Synthesis and use of radioactive photoactivatable NAD+ derivatives as probes for G-protein structure

Richard R. Vaillancourt, N. Dhanasekaran, Arnold E. Ruoho

Research output: Contribution to journalArticlepeer-review

2 Scopus citations


This chapter describes synthesis and use of radioiodinated phenylazide nicotinamide adenine dinucleotide (NAD+) derivatives ([125I]AIPP-NAD+]. The synthesis and use of 2-azido-[32P]NAD+ is described briefly. The chapter describes the photocross-linking and label transfer using pertussis toxin 2-azido-[32P] adenosine diphosphate (ADP)-ribosylated transducin. An important feature of 2-azido-[32P]NAD+ is that the photoactive moiety and the radioactive atom are positioned on the same side of the phosphodiester bond. Thus, ADP-ribosylation of a G protein, followed by a photolytic reaction of the azide moiety with a neighboring polypeptide, can be used to transfer the molecule to the site of azide insertion by cleavage of the thioglycosidic linkage using mercuric acetate or cleavage of the phosphodiester bond using snake venom phosphodiesterase. Two control experiments were performed to determine the pertussis toxin and azide dependence of photocross-linking. The results showed that radiolabel incorporation into α1 is dependent on pertussis toxin treatment and that photoincorporation of radiolabel into transducin subunits is dependent on prior treatment with pertussis toxin. Evidence to support the identity of the cross-linked polypeptides is provided by immunoblotting using antisera specific for either αt or β and γ subunits.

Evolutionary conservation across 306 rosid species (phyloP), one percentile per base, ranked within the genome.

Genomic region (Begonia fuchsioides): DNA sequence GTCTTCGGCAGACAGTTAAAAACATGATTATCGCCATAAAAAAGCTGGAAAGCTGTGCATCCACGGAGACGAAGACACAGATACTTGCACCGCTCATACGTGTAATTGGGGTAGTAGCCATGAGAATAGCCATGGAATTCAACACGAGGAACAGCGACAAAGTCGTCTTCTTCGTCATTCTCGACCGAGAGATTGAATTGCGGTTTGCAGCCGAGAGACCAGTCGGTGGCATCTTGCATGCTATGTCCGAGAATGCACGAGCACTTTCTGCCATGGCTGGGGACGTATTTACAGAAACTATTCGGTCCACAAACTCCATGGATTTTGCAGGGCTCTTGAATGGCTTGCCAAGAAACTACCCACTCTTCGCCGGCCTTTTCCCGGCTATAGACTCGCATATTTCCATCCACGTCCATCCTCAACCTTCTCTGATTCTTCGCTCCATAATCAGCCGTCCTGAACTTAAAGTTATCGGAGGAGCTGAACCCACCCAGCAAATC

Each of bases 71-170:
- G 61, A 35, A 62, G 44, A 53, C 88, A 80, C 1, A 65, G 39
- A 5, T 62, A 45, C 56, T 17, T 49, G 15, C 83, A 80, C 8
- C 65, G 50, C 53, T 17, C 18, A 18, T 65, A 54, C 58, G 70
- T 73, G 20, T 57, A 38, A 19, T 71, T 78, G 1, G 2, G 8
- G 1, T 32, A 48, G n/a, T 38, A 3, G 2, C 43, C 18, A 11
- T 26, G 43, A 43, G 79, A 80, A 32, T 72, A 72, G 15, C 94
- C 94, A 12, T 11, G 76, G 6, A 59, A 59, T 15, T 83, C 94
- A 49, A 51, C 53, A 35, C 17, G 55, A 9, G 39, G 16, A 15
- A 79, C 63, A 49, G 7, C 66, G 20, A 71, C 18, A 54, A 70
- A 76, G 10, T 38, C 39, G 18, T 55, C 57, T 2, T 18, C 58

Original languageEnglish (US)
Pages (from-to)70-99
Number of pages30
JournalMethods in Enzymology
Issue numberC
StatePublished - Jan 1 1994

ASJC Scopus subject areas

  • Biochemistry
  • Molecular Biology


Dive into the research topics of 'Synthesis and use of radioactive photoactivatable NAD+ derivatives as probes for G-protein structure'. Together they form a unique fingerprint.

Cite this